December Elasmobranch of the Month: Spinner Shark
The acrobatic, Spinner shark is named for its common behavior of spinning at the water’s surface as well as above the water, sometimes as high as 20 feet. This shark is bronze to copper to gray on top transitioning to white on its underside. In adults, these sharks have black tips on the lower lobe of the caudal fin as well as their pectoral, anal, and second dorsal fins. Other fins may, or may not, have black markings at the tips. Due to these black markings the Spinner shark is often mistaken for the Blacktip shark. The first dorsal fin is located behind the pectoral fins, which are relatively narrow for the shark’s size. There is not an inter-dorsal ridge. Their bodies are slender with a pointed snout. Their average size is 2 meters (6.6 ft) with a known maximum length of 3 meters (9.8 ft). The teeth of both the upper and lower jaws have broad bases and are triangular in shape. The teeth in the lower jaw are more narrow than those in the upper jaw.
Image: Queensland Government
Habitat and Distribution
The Spinner shark inhabits both coastal and pelagic subtropical waters. It is widely distributed throughout the Atlantic Ocean, Pacific Ocean, Indian Ocean, Black Sea, Mediterranean Sea. Their depth ranges from 0-100 m (0-328 feet).
Map IUCN RED LIST
This shark’s diet is predominantly fish ranging from herrings, sardines, and anchovies, to tuna, jacks and bonita. They will also consume squid, octopi and stingrays. Their predation is unique as they swim and spin through the schools of fish. As the prey attempt to flee, the Spinner shark snaps the fish in its jaws.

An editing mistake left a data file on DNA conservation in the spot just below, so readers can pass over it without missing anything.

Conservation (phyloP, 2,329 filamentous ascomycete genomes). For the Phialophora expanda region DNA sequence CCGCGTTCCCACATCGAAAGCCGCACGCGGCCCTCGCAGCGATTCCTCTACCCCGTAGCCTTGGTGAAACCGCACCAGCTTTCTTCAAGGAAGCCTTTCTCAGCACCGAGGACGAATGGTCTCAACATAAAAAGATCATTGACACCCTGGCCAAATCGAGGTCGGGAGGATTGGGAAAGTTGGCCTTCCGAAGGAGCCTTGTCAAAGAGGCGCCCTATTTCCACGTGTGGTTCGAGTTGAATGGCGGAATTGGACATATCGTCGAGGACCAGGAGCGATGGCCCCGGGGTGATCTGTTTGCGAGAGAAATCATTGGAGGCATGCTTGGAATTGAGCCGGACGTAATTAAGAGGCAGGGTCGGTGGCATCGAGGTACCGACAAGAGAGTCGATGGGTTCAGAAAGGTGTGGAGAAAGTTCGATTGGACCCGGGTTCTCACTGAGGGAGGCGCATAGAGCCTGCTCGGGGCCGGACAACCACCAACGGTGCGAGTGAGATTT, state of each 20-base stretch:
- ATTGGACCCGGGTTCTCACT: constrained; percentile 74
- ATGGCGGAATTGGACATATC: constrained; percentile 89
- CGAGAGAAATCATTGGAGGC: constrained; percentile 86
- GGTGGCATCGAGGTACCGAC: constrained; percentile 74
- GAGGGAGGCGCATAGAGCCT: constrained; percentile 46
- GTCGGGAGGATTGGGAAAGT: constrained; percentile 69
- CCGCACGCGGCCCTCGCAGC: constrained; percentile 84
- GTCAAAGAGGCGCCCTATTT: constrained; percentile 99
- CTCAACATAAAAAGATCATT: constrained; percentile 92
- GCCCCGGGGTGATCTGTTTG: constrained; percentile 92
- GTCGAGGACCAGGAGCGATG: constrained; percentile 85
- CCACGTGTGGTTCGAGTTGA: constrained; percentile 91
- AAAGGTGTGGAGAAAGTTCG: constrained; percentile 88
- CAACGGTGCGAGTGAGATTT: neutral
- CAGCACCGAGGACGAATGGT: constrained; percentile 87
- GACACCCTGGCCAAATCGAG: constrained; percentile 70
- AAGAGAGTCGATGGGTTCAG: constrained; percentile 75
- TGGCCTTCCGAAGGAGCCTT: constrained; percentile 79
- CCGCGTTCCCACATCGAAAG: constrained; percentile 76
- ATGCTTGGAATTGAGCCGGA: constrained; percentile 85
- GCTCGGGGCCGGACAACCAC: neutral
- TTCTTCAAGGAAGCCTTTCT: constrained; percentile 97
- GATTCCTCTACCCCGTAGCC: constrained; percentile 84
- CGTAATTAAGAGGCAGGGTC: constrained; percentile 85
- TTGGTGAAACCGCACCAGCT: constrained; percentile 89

Spinner sharks give live birth (viviparous). The embryos receive nourishment via a yolk sac with gestation lasting 11-15 months and births taking place during the summer months. Females give birth every other year to 3-2 pups measuring 60 to 75 cm (24 – 30 in) long.
The IUCN Red List of Threatened Species currently lists the Spinner shark as Near Threatened.
The Spinner shark is targeted by both commercial and recreational fisheries for its meat, skin and fins. Coastal development is another threat the species is facing as those human activities destroy its nursery habitats.
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Florida Fish and Wildlife Conservation Commission
Florida Museum of Natural History, University of Florida
Shark Research Institute
The IUCN Red List of Threatened Species
Burgess, G.H. 2009. Carcharhinus brevipinna. The IUCN Red List of Threatened Species 2009: e.T39368A10182758. http://dx.doi.org/10.2305/IUCN.UK.2009-2.RLTS.T39368A10182758.en. Downloaded on 01 December 2019.